U.S. Attorney General William Barr said the Justice Department has not found any evidence of widespread voter fraud that would overturn the results of the 2020 presidential election.
The statement made Tuesday to the Associated Press contradicts recent tweets made by President Trump and his campaign, who’ve stated the election was “rigged” in-favor of President-Elect Joe Biden, along with presenting legal challenges in many states.
Trump, who has yet to concede his loss to Biden, has turned to Rudy Giuliani to lead those legal proceedings in hopes the U.S. Supreme Court will hear initial arguments. No word if the high court would even take on a potential case. All of the previous claims presented in either the federal or state court systems have been thrown out and deemed meritless or ruled on.
Barr also said U.S. attorneys and FBI agents have been working together to follow up on specific complaints and information regarding voter fraud, but have yet to discover any credible evidence that would alter election results in any states.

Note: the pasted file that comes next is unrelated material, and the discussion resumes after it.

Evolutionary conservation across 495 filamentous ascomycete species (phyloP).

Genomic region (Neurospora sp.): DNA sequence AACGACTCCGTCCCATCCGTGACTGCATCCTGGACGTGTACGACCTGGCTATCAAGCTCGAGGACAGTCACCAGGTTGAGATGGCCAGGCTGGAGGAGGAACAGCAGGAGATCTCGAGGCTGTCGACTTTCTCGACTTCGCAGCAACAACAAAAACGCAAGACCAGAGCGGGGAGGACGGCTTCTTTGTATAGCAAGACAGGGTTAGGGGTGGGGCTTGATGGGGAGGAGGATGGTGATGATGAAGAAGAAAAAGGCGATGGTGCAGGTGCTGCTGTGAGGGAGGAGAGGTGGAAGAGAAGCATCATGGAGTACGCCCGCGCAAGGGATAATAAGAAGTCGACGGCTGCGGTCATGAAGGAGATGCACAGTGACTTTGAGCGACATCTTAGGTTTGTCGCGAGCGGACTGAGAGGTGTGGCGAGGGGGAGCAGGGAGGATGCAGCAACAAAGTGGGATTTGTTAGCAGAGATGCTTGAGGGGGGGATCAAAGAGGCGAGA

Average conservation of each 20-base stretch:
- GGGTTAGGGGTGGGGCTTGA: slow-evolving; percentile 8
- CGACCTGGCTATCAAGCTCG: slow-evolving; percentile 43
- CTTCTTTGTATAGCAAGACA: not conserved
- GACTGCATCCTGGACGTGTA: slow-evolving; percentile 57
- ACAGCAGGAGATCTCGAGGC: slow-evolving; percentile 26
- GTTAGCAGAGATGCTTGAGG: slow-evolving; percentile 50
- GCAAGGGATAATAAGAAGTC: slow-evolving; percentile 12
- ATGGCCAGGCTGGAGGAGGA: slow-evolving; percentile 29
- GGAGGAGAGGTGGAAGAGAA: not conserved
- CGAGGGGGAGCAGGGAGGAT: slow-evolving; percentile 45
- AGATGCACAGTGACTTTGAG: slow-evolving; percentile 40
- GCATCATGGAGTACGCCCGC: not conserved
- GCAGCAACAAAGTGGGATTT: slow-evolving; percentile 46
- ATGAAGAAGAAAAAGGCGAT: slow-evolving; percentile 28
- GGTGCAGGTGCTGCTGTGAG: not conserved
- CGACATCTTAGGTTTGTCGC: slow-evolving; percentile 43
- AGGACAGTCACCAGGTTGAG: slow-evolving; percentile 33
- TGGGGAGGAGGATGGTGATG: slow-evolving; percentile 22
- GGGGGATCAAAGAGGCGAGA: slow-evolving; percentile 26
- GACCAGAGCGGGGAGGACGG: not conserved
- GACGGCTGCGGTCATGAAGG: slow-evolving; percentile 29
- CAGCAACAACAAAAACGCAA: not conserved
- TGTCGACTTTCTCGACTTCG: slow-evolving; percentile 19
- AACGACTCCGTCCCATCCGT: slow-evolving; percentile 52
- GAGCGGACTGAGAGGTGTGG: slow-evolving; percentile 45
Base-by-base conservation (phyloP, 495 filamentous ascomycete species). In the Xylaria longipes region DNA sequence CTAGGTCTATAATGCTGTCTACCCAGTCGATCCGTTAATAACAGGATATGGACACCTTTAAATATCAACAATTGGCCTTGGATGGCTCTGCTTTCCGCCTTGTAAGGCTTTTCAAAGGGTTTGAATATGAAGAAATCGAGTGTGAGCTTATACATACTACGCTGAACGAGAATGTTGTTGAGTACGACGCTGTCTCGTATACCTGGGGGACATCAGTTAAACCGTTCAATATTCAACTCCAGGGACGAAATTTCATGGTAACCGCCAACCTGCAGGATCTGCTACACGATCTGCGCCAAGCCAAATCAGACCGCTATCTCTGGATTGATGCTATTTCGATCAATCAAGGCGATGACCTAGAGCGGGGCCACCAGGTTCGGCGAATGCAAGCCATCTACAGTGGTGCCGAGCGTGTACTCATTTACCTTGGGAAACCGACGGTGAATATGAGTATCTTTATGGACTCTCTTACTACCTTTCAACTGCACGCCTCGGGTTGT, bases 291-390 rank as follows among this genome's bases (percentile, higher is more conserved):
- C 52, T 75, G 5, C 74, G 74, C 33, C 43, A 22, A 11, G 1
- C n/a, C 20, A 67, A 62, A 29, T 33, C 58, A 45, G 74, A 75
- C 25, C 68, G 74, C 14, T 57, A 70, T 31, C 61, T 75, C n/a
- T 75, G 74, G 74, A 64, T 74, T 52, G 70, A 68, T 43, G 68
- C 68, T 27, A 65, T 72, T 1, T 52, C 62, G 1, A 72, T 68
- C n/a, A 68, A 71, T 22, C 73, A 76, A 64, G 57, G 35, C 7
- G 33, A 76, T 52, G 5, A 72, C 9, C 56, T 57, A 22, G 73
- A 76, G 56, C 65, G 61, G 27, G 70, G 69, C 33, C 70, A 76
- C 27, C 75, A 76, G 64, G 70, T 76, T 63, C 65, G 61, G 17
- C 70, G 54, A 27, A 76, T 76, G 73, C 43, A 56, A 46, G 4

“To date, we have not seen fraud on a scale that could have affected a different outcome in the election,” Barr told the AP.
This news comes at the same time key cabinet posts for the incoming Biden administration are being announced to the public. One of those entering back into the White house is Ron Klain, who was Biden’s vice presidential chief of staff from 2009 to 2011 and will assume a similar role for the President-Elect come next year.
Klain was also appointed by then-President Barack Obama to serve as the White House’s “Ebola czar” to coordinate the administration’s response to that epidemic and most recently was a senior adviser to the Biden campaign. He was also chief of staff to Vice President Al Gore under the Clinton administration.
Inauguration Day will take place on Wednesday, Jan. 20 with Biden set to be sworn in as the 46th president of the United States.
Barr: No evidence of fraud that would change election outcome was originally published on wbt.com